14:26 Slide 24 provides a brief update on our active development pipeline. Our Brampton development continues to progress on time and on budget, with anticipated delivery of the first tower of the 365-unit marquee community in the fall of 2022. Our Aspire development is directly adjacent to our Aurora acquisition in Victoria and now has a submitted development permit. We continue to progress on entitlements at our second development in Victoria area named The Marin. Our expectation for yield and cap rate remain unchanged.

15:06 Slide 25 provides a summary and update of our active capital recycling through the sale of non-core assets. In addition to the three non-core sales the Trust completed in 2021 in Edmonton and Saskatoon, Boardwalk has completed the sale of our 50% interest in the Sandalwood development site in Mississauga. I would like to now turn the call over to James Ha.

James Ha

15:33 Thanks, Rick. As we look forward to 2022, Slide 26 provides our stakeholders with our current view on sources and uses of capital. From a source standpoint, we believe that our growing internally generated cash flow, low-cost mortgage financing as well as equity from non-core asset dispositions, currently represent the most attractive sources of capital. These sources can be used to fund attractive and accretive capital allocation opportunities, such as our continued focus on platform innovation, our value-add capital improvement program, new development, opportunistic acquisitions and the investment in our own high-quality portfolio at a discount to intrinsic value through our normal course issuer bid. Since November of 2021, Boardwalk has invested approximately $31 million in buybacks and has been an excellent use of proceeds from recent non-core asset sales. Our team will continue to update its view of capital sources and uses on a regular basis and as market conditions change.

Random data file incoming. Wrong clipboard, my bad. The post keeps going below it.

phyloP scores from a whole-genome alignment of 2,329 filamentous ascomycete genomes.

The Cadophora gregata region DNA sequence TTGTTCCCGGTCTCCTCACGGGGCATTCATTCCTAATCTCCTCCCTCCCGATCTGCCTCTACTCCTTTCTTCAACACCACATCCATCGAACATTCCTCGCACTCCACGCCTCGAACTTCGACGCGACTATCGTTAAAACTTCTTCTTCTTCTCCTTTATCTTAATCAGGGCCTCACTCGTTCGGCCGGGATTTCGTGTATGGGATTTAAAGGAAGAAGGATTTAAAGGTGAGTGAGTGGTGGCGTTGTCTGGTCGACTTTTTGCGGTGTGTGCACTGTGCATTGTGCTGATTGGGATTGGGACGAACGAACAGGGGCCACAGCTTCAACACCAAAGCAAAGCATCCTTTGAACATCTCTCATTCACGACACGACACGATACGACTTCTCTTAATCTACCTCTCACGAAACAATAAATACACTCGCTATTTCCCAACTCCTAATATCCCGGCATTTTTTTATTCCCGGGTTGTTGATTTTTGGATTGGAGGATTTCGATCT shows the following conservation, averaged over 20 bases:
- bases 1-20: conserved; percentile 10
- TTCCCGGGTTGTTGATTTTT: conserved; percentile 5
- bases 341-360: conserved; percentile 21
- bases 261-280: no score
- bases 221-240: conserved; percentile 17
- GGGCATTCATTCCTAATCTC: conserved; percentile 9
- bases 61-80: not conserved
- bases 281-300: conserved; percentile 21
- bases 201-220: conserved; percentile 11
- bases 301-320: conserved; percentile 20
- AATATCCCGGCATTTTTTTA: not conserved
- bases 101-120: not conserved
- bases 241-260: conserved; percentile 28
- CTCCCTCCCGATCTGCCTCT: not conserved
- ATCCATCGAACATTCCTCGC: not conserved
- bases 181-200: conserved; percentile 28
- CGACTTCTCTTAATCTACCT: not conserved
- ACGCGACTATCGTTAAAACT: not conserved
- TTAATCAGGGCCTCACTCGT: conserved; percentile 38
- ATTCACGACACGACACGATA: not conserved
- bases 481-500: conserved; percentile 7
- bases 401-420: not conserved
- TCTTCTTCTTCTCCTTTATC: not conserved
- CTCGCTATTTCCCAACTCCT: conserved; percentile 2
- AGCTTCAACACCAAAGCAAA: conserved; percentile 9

16:35 Slide 27 provides detail on the exceptional value that Boardwalk's current trust units represent. Our current trading price implies a value of approximately $170,000 per apartment door and compares favorably to recent apartment transactions. Our NAV of $67 per trust unit equating to $190,000 per apartment door represents an exceptional opportunity relative to market pricing and remains well below the increasing cost of replacement. Utilizing trailing 12-month property NOI on Slide 28, Boardwalk's current trading price equates to an attractive 4.9% cap rate and is a significant spread to the cost of available mortgage capital, as well as recent capitalization rate seen in transactions in our markets. With continued sequential revenue and NOI growth in Boardwalk's portfolio, these cap rates represent an attractive option and the potential for the Trust to continue to invest in our own high-quality portfolio.

17:32 Slide 29 provides a review of our 2021 performance relative to our expectations and guidance. Since our reintroduction of guidance earlier this year, we had revised our performance estimates upwards in the third quarter. And as we report our full-year results, are proud to deliver on the strong results that aligned with our upwardly revised ranges with second half same-property NOI growth of 3.1% and FFO per unit of $2.94.